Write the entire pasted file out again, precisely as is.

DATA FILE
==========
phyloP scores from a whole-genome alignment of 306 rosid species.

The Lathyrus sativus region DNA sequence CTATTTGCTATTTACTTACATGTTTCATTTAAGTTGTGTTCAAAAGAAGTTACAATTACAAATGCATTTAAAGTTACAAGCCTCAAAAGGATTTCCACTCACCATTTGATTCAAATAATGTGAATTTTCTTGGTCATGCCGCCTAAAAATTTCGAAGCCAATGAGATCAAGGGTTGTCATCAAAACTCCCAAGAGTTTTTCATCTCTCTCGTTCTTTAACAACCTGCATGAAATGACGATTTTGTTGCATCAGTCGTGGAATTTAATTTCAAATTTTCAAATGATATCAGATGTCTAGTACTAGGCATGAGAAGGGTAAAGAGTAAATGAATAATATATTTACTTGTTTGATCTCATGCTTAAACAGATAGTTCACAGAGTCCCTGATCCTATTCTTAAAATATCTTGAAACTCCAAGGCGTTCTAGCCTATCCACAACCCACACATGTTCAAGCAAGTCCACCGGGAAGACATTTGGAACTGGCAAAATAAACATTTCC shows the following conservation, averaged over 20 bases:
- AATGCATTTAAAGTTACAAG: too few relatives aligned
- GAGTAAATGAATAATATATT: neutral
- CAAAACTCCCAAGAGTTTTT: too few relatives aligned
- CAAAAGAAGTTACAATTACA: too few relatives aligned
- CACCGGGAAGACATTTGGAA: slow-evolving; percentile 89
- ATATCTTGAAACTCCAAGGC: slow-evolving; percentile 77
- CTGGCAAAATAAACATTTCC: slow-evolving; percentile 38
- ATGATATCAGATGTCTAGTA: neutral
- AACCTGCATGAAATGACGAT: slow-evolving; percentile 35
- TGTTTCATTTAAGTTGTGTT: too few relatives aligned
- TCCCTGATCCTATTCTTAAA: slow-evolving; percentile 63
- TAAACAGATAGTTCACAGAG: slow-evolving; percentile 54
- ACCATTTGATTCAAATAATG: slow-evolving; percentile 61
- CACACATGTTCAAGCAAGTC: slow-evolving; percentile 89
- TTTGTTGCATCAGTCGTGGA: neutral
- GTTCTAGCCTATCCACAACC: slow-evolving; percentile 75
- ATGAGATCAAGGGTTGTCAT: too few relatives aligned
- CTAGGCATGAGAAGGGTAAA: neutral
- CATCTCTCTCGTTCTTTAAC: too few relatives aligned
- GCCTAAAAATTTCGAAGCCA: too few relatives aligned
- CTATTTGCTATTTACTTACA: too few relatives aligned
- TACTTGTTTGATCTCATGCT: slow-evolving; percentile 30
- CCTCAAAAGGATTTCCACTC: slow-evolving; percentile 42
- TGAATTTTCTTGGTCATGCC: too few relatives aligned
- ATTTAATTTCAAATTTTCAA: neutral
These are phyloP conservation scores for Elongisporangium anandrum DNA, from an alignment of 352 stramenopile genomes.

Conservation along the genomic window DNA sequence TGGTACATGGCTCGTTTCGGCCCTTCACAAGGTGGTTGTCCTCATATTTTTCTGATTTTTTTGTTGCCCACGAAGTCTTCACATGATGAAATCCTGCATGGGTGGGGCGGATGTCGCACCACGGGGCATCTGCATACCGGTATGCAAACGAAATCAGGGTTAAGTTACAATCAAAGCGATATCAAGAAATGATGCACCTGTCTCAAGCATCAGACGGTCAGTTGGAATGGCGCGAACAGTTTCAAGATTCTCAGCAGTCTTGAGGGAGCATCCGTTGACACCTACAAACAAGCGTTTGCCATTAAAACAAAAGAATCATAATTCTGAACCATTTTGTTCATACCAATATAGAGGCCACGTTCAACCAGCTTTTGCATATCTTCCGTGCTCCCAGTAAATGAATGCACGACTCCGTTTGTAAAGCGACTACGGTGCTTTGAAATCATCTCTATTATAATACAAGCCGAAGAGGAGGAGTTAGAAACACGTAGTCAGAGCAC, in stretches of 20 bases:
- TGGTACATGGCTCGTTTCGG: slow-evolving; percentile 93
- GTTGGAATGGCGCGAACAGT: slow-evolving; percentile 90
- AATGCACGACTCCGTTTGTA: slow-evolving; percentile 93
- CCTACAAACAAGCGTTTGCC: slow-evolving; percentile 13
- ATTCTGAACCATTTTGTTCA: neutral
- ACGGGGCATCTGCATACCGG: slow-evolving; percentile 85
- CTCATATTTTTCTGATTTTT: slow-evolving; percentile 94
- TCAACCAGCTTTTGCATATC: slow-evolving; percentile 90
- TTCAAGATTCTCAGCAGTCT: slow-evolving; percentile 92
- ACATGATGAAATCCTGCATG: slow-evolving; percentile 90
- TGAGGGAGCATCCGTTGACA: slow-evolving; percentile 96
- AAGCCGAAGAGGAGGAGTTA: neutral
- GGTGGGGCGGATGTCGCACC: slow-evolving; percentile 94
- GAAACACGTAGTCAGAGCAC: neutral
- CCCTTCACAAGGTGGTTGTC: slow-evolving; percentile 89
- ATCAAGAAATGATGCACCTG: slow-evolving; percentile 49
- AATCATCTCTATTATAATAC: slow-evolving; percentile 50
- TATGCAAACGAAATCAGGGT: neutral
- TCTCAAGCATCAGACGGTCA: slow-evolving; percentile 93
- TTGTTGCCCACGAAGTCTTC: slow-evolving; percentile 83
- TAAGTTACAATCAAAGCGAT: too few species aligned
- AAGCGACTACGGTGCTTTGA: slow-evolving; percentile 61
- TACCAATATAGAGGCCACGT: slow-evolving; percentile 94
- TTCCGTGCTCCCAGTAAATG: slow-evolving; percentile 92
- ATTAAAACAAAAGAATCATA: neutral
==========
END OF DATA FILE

phyloP scores from a whole-genome alignment of 306 rosid species.

The Lathyrus sativus region DNA sequence CTATTTGCTATTTACTTACATGTTTCATTTAAGTTGTGTTCAAAAGAAGTTACAATTACAAATGCATTTAAAGTTACAAGCCTCAAAAGGATTTCCACTCACCATTTGATTCAAATAATGTGAATTTTCTTGGTCATGCCGCCTAAAAATTTCGAAGCCAATGAGATCAAGGGTTGTCATCAAAACTCCCAAGAGTTTTTCATCTCTCTCGTTCTTTAACAACCTGCATGAAATGACGATTTTGTTGCATCAGTCGTGGAATTTAATTTCAAATTTTCAAATGATATCAGATGTCTAGTACTAGGCATGAGAAGGGTAAAGAGTAAATGAATAATATATTTACTTGTTTGATCTCATGCTTAAACAGATAGTTCACAGAGTCCCTGATCCTATTCTTAAAATATCTTGAAACTCCAAGGCGTTCTAGCCTATCCACAACCCACACATGTTCAAGCAAGTCCACCGGGAAGACATTTGGAACTGGCAAAATAAACATTTCC shows the following conservation, averaged over 20 bases:
- AATGCATTTAAAGTTACAAG: too few relatives aligned
- GAGTAAATGAATAATATATT: neutral
- CAAAACTCCCAAGAGTTTTT: too few relatives aligned
- CAAAAGAAGTTACAATTACA: too few relatives aligned
- CACCGGGAAGACATTTGGAA: slow-evolving; percentile 89
- ATATCTTGAAACTCCAAGGC: slow-evolving; percentile 77
- CTGGCAAAATAAACATTTCC: slow-evolving; percentile 38
- ATGATATCAGATGTCTAGTA: neutral
- AACCTGCATGAAATGACGAT: slow-evolving; percentile 35
- TGTTTCATTTAAGTTGTGTT: too few relatives aligned
- TCCCTGATCCTATTCTTAAA: slow-evolving; percentile 63
- TAAACAGATAGTTCACAGAG: slow-evolving; percentile 54
- ACCATTTGATTCAAATAATG: slow-evolving; percentile 61
- CACACATGTTCAAGCAAGTC: slow-evolving; percentile 89
- TTTGTTGCATCAGTCGTGGA: neutral
- GTTCTAGCCTATCCACAACC: slow-evolving; percentile 75
- ATGAGATCAAGGGTTGTCAT: too few relatives aligned
- CTAGGCATGAGAAGGGTAAA: neutral
- CATCTCTCTCGTTCTTTAAC: too few relatives aligned
- GCCTAAAAATTTCGAAGCCA: too few relatives aligned
- CTATTTGCTATTTACTTACA: too few relatives aligned
- TACTTGTTTGATCTCATGCT: slow-evolving; percentile 30
- CCTCAAAAGGATTTCCACTC: slow-evolving; percentile 42
- TGAATTTTCTTGGTCATGCC: too few relatives aligned
- ATTTAATTTCAAATTTTCAA: neutral
These are phyloP conservation scores for Elongisporangium anandrum DNA, from an alignment of 352 stramenopile genomes.

Conservation along the genomic window DNA sequence TGGTACATGGCTCGTTTCGGCCCTTCACAAGGTGGTTGTCCTCATATTTTTCTGATTTTTTTGTTGCCCACGAAGTCTTCACATGATGAAATCCTGCATGGGTGGGGCGGATGTCGCACCACGGGGCATCTGCATACCGGTATGCAAACGAAATCAGGGTTAAGTTACAATCAAAGCGATATCAAGAAATGATGCACCTGTCTCAAGCATCAGACGGTCAGTTGGAATGGCGCGAACAGTTTCAAGATTCTCAGCAGTCTTGAGGGAGCATCCGTTGACACCTACAAACAAGCGTTTGCCATTAAAACAAAAGAATCATAATTCTGAACCATTTTGTTCATACCAATATAGAGGCCACGTTCAACCAGCTTTTGCATATCTTCCGTGCTCCCAGTAAATGAATGCACGACTCCGTTTGTAAAGCGACTACGGTGCTTTGAAATCATCTCTATTATAATACAAGCCGAAGAGGAGGAGTTAGAAACACGTAGTCAGAGCAC, in stretches of 20 bases:
- TGGTACATGGCTCGTTTCGG: slow-evolving; percentile 93
- GTTGGAATGGCGCGAACAGT: slow-evolving; percentile 90
- AATGCACGACTCCGTTTGTA: slow-evolving; percentile 93
- CCTACAAACAAGCGTTTGCC: slow-evolving; percentile 13
- ATTCTGAACCATTTTGTTCA: neutral
- ACGGGGCATCTGCATACCGG: slow-evolving; percentile 85
- CTCATATTTTTCTGATTTTT: slow-evolving; percentile 94
- TCAACCAGCTTTTGCATATC: slow-evolving; percentile 90
- TTCAAGATTCTCAGCAGTCT: slow-evolving; percentile 92
- ACATGATGAAATCCTGCATG: slow-evolving; percentile 90
- TGAGGGAGCATCCGTTGACA: slow-evolving; percentile 96
- AAGCCGAAGAGGAGGAGTTA: neutral
- GGTGGGGCGGATGTCGCACC: slow-evolving; percentile 94
- GAAACACGTAGTCAGAGCAC: neutral
- CCCTTCACAAGGTGGTTGTC: slow-evolving; percentile 89
- ATCAAGAAATGATGCACCTG: slow-evolving; percentile 49
- AATCATCTCTATTATAATAC: slow-evolving; percentile 50
- TATGCAAACGAAATCAGGGT: neutral
- TCTCAAGCATCAGACGGTCA: slow-evolving; percentile 93
- TTGTTGCCCACGAAGTCTTC: slow-evolving; percentile 83
- TAAGTTACAATCAAAGCGAT: too few species aligned
- AAGCGACTACGGTGCTTTGA: slow-evolving; percentile 61
- TACCAATATAGAGGCCACGT: slow-evolving; percentile 94
- TTCCGTGCTCCCAGTAAATG: slow-evolving; percentile 92
- ATTAAAACAAAAGAATCATA: neutral